Drawn by the Brush: Oil Sketches by Peter Paul Rubens
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Peter Paul Rubens
The Capture of Samson, ca. 1609-10
Oil on panel, 50.4 x 66.4 cm
The Art Institute of Chicago, Robert A. Waller Memorial Fund, acc. no. 1923.551


Catalog Entry by Marjorie E. Wieseman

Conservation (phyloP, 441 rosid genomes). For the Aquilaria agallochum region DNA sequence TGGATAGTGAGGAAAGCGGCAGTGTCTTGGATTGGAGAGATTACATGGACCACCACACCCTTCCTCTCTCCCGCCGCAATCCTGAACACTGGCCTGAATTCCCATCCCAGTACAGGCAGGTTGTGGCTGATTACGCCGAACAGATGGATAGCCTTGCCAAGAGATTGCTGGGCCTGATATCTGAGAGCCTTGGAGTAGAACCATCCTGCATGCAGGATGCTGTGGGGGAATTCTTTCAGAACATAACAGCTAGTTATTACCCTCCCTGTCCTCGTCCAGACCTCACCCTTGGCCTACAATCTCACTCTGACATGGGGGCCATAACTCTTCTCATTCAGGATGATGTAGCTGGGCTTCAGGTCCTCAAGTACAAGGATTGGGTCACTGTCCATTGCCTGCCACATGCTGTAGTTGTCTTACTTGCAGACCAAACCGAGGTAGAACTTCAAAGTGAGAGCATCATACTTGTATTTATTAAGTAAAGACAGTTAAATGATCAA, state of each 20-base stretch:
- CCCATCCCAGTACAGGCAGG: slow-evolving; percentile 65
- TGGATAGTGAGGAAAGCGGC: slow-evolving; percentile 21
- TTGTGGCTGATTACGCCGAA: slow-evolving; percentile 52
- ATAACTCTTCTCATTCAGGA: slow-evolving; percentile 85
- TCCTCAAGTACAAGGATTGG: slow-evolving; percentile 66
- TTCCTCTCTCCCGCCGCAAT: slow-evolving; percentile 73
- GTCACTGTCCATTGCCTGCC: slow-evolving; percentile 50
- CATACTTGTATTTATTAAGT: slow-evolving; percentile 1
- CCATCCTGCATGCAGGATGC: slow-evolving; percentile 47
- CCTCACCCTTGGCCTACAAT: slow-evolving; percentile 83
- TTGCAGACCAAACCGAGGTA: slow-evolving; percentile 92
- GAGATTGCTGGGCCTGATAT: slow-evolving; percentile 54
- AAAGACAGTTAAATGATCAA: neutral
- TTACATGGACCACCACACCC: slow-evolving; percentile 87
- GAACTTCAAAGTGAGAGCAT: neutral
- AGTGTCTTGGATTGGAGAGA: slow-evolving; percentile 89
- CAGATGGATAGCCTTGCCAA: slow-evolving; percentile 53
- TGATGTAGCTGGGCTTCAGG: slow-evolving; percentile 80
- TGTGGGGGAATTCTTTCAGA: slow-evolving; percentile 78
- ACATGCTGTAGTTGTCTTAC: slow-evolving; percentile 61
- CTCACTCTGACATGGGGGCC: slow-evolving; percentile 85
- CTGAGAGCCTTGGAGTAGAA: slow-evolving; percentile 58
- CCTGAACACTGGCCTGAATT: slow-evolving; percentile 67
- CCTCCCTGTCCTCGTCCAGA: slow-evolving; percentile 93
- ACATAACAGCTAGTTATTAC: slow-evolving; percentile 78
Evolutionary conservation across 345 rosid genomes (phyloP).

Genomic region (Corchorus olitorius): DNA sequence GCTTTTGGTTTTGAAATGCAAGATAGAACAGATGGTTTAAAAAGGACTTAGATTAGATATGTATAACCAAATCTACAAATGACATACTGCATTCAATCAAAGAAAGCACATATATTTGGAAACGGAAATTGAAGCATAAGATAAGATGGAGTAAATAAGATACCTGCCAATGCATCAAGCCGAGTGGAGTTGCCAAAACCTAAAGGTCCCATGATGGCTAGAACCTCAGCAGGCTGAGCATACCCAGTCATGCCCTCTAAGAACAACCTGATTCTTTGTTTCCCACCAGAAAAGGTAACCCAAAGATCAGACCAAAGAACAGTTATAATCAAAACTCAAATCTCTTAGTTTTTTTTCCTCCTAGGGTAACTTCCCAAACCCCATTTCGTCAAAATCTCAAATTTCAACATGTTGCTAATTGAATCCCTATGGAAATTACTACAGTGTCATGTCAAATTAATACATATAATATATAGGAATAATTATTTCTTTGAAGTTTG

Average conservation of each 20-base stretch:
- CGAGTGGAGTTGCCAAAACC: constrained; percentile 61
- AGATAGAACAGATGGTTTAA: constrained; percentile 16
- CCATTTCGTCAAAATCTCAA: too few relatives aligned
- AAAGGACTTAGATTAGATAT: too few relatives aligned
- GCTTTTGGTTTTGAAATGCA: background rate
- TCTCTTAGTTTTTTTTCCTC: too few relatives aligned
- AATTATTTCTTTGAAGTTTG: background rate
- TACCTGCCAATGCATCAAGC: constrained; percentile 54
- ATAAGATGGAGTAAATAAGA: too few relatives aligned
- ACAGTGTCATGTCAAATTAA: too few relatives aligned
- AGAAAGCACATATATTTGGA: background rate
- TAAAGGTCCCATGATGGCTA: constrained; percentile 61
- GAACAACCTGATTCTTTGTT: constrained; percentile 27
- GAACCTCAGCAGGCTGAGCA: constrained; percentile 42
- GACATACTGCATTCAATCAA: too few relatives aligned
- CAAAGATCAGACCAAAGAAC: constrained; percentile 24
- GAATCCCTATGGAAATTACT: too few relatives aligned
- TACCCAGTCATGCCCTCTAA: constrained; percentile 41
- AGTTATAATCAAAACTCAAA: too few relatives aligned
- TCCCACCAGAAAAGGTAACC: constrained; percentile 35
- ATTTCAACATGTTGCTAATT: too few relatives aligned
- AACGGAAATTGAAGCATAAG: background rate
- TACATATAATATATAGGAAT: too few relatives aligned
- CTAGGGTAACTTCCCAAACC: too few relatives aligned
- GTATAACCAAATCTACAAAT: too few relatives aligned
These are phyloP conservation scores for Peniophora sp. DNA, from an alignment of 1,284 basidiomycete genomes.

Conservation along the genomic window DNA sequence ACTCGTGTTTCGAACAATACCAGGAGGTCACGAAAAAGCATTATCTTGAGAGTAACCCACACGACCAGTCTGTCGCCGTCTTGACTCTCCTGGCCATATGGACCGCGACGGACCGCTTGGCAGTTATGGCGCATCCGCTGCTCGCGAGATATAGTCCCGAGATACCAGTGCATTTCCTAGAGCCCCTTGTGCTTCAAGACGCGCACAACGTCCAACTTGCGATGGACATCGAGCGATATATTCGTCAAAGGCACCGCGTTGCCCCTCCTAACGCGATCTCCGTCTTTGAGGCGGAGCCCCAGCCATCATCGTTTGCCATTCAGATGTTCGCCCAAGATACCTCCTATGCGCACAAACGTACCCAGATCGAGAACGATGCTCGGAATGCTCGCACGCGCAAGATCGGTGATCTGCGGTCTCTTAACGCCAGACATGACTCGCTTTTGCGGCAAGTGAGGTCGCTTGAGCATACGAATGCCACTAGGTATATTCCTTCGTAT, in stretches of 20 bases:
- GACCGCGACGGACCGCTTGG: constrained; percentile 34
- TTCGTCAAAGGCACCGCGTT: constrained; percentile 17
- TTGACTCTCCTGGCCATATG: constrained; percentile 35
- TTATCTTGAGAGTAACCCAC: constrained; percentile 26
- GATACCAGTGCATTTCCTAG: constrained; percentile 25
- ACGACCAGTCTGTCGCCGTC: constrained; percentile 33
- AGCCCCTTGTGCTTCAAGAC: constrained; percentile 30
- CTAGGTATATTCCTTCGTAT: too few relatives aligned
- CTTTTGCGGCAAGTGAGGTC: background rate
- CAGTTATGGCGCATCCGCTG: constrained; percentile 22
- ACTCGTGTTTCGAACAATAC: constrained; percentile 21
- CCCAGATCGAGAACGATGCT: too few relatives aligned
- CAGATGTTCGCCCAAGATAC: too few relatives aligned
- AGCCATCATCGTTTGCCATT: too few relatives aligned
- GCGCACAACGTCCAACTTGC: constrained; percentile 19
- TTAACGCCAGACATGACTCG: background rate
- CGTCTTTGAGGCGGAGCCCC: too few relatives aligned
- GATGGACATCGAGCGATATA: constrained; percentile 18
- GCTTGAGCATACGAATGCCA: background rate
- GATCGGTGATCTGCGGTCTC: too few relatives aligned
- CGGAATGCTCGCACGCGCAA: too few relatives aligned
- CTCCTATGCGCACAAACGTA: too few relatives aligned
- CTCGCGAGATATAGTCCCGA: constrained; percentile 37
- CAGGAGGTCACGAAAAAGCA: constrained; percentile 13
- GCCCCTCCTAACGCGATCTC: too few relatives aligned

After the Hebrew hero Samson revealed the secret of his strength to his lover Delilah, locks of hair were cut from his head while he slept, rendering him helpless (see Samson and Delilah for Rubens's masterful depiction of this scene). In the present sketch, Rubens explores the very next moment in the narrative: the dramatic scene in which Samson, shorn of his hair and thus of his strength, is taken captive by a group of Philistine soldiers. Enhanced by the flickering chiaroscuro, the painting's violent action contrasts sharply with the languid sensuality and quiet stealth of the Samson and Delilah. As the soldiers swarm fiercely to overcome Samson's thrashing resistance, Delilah struggles to raise herself from her bed. Her left arm is outstretched, but whether she is pushing Samson into the arms of his captors or making a feeble, futile protest against the fierceness of the attack is not clear. Behind Delilah is the ghostly figure of a woman, who with her left arm tries to shield Delilah from the soldiers' attack. Samson's torqued, muscular figure recalls the Hellenistic statue of Laocoön (which Rubens studied and copied so assiduously during his vist to Rome); the soldier at right with his arm outstretched recalls the so-called Borghese Warrior now in the Musée du Louvre (d'Hulst and Vandenven 1989, p. 116). Madlyn Kahr has argued that all three of Rubens's oil sketches of Samson and Delilah—the Chicago sketch, the Cincinnati modello (Samson and Delilah), and a third oil sketch of the Blinding of Samson in the Thyssen Collection—are all related to the painting of Samson and Delilah commissioned by Nicolas Rockox about 1609 (Kahr 1972, pp. 292ff.; for a discussion of the commission, see Samson and Delilah). She suggested that the Thyssen sketch was the artist's first, rather tentative approach to the theme, followed by the sketch now in Chicago, more fully developed with a clearer presentation of the narrative (ibid., p. 295). Many elements are nearly identical in the two sketches; the most striking change is Delilah's transformation from a sturdy, contorted figure nearly Samson's equal to the more passive, delicate creature seen in strict profile in the Chicago sketch. If these works can be connected with the Rockox commission (neither Held [1980, vol. 1, p. 433] nor d'Hulst and Vandenven [1989, p. 118] were convinced by Kahr's thesis, although they acknowledged the close relationship between the Thyssen and Chicago sketches), it may be, as Kahr suggested (1972, p. 295) that the violence and frank eroticism of Samson Captured by the Philistines were found unacceptable by Rubens's patron, which led the artist to select a quieter, more contempletive aspect of the theme for his final submission...


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